I used to be so proud of my ability to multitask. At work I could concentrate on three different projects at once. At home I could cook a meal while cleaning the kitchen and simultaneously writing a proposal for a client. Those days are gone. Now it’s all I can do to concentrate on getting one thing done at a time. If I put eggs on to hard boil, I can’t go into the bedroom to fold and put away laundry because even before the laundry is put away, I’ll notice that the top of my dresser is dusty and I’ll head back to the kitchen to get the Swiffer duster, only to discover the water from the hard-boiled egg pot has completely boiled dry.
Work is even more of a challenge. My workstation has three monitors, on which are a variety of the systems I use for my job. I’ll be creating an order for a customer when an email notification will pop up in the corner. Seconds later, a co-worker will send me a Skype message, asking a question, and then someone else will comment on a group thread in Microsoft Teams. The phone rings and it’s the call center with a customer who needs assistance. Most every minute of the workday I feel like that talking dog from the movie “Up” who, in the middle of conversation, will suddenly yell “Squirrel!” and stare off into the distance.
And the most distracting part of my workday is when I must open a new tab in Internet Explorer. I use both Explorer and Chrome for various reasons. Opening a new tab in Chrome is pretty basic. If the Google Doodle looks interesting, I might click on it, or I might just ignore it and open whatever site I need that lives on the bookmark bar.
Internet Explorer, on the other hand, is a constant temptation when opening a new tab. The landing page sports any number of enticing stories which just beg to be clicked. I mean, when you see the headline “Nicholas Cage Mistaken for Homeless Man, Kicked Out of Vegas Restaurant,” how on God’s green earth can you just ignore that? Because if it’s a choice between looking up a customer’s EPA ID or reading more about how Nick Cage got kicked out of a Vegas restaurant, the Cagemeister will win every time.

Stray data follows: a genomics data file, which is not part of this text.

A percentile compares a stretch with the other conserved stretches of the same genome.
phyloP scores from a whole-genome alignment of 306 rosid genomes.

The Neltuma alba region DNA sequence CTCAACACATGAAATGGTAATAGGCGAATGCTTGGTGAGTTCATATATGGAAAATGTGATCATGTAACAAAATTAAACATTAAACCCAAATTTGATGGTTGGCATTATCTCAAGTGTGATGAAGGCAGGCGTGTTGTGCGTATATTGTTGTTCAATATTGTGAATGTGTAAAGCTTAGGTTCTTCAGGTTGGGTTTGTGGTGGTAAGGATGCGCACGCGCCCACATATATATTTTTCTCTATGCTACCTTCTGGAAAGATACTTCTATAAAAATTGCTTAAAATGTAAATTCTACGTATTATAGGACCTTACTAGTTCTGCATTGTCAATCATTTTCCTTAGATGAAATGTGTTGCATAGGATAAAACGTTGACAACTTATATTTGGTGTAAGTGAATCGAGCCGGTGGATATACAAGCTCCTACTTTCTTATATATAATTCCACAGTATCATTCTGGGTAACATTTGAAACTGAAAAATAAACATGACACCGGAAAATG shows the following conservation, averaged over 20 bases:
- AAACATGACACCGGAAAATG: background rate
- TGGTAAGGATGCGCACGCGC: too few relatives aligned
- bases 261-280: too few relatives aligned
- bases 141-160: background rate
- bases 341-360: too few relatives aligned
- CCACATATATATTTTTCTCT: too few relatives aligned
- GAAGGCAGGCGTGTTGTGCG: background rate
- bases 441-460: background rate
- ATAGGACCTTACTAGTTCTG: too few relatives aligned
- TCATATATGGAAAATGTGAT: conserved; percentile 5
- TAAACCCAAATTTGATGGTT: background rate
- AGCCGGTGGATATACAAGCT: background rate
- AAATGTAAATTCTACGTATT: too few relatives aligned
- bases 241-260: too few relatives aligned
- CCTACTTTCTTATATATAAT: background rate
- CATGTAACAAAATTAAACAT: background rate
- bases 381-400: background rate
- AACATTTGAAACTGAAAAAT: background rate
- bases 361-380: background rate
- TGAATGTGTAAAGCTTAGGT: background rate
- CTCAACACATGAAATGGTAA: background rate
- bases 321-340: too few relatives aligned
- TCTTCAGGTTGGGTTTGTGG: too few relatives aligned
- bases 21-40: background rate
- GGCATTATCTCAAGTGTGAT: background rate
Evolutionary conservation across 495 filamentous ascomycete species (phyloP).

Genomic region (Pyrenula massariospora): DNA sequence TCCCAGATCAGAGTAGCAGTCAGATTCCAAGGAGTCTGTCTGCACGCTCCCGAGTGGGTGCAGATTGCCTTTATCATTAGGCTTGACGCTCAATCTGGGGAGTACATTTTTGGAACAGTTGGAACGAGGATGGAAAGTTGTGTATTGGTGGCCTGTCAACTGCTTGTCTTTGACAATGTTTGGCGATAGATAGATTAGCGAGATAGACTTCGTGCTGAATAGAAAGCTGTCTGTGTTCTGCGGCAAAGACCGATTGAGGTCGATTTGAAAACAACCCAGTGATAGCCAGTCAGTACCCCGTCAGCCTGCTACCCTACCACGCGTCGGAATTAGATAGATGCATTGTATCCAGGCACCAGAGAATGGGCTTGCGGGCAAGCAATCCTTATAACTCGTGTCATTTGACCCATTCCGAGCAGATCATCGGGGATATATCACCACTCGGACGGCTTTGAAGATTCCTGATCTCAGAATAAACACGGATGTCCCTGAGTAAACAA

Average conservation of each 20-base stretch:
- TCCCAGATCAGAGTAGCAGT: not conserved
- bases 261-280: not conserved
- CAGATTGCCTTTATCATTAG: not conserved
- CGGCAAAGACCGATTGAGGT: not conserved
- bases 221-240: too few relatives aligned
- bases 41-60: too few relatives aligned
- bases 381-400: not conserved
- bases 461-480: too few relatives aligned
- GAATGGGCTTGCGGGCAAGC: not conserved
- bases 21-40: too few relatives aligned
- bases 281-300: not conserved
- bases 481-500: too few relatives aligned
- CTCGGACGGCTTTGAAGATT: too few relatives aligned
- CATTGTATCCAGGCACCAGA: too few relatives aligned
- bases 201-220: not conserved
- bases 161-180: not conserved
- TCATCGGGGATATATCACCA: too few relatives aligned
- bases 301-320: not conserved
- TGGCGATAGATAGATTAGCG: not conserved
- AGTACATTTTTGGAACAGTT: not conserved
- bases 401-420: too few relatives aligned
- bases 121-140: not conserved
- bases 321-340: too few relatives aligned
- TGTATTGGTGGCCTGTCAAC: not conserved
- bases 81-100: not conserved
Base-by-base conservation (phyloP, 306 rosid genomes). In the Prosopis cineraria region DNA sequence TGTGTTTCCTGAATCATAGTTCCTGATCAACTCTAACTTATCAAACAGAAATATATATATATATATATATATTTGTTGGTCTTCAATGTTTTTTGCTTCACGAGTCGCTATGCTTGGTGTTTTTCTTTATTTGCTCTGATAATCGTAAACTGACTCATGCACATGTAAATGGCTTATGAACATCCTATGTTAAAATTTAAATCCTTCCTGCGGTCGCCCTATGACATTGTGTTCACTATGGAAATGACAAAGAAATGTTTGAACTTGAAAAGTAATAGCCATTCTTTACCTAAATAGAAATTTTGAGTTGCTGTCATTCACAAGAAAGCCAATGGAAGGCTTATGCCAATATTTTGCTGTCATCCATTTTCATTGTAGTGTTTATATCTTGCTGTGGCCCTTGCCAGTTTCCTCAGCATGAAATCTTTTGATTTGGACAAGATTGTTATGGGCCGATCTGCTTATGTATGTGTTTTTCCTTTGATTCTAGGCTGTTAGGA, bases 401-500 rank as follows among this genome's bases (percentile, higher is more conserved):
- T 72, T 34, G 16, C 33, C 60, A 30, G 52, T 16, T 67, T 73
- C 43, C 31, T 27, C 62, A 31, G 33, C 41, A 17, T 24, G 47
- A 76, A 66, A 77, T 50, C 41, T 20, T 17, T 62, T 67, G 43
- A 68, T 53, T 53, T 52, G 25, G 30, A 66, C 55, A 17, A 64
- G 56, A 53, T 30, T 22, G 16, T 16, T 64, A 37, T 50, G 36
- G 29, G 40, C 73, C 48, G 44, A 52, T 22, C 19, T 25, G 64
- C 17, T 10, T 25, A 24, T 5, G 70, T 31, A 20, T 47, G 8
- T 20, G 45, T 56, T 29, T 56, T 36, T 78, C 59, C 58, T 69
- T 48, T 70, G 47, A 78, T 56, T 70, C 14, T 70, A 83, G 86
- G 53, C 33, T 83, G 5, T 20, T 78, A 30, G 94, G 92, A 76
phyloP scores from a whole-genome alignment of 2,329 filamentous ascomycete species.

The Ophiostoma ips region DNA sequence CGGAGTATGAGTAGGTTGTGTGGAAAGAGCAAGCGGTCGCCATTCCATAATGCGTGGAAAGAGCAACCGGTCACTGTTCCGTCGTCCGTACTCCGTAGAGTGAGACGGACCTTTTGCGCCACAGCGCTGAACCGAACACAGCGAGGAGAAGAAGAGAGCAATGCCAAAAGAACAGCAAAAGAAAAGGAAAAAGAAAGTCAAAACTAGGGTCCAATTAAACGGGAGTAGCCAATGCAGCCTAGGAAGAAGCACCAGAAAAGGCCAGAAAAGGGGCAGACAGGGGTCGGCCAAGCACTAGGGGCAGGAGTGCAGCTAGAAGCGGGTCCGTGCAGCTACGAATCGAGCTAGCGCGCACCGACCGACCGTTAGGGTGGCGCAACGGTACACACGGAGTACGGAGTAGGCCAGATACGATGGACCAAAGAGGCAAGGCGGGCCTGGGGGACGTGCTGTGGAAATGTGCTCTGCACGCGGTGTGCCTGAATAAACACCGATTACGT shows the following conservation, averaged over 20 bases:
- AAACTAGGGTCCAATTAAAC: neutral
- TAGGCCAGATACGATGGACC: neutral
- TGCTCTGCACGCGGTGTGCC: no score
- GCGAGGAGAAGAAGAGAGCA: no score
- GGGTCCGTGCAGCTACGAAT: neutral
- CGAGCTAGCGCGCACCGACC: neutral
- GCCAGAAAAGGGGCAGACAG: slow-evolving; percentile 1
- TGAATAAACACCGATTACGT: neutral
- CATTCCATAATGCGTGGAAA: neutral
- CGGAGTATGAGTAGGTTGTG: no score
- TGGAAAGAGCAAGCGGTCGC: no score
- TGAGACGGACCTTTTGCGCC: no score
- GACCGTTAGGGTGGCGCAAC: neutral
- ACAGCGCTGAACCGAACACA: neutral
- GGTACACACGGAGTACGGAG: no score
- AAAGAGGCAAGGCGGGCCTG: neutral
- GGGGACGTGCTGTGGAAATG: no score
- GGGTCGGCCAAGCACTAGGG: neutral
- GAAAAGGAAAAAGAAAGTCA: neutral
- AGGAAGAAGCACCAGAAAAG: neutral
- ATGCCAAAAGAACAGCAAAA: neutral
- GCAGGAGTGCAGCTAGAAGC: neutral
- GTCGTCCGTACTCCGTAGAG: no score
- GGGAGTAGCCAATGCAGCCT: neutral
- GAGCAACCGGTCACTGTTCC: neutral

I do try to resist. Some of the more alluring headlines are clearly just clickbait, waiting for you to get sucked into a story that should be one page but instead is broken up into short paragraphs that require you to click from one page to the next and then the next, each page loaded with pop up ads. “20 Most Outrageous Celebrity Splits. You Won’t Believe Number 14!”
And then there was last week’s story, which I couldn’t believe was real: “Woman Accused of Starting Fawn Fire Was Boiling Bear Urine to Drink.” This headline was splashed across a woman’s mugshot. I’m sorry, I have willpower, but I’m not made of steel. Who can resist the draw of a news story that involves bear urine?
Eagerly I scanned the story, learning that the woman had been arrested under suspicion of starting the fire. There were all kinds of stats and facts about the fire itself, how many acres it had burned, how many dwellings were lost, how much money in property damage, blah blah blah. The one thing the story didn’t contain was the reason why this woman was drinking bear urine. And why the need to boil it first? Was this some new health kick? Bizarre religious ritual?
It wasn’t till days later, on my own time and on my personal computer, that I was able to find a news story that satisfied my curiosity about this woman’s choice of beverage. Something about hiking and being thirsty and seeing a puddle but realizing it had bear urine in it (how does one spot that anyway?) so she tried to filter it through a tea bag but that didn’t work so she tried to boil it, but the area was too wet to start a fire, so she ended up drinking the puddle (and bear urine) anyway.
So apparently our company will be phasing out Internet Explorer shortly and moving to Microsoft Edge. My hope is that the browser’s landing page will be plain and boring. Farewell Internet Explorer. You can keep your enticing news stories about Nicholas Cage and the Fawn Fire and UFOs and bear urine. There’s work to be done.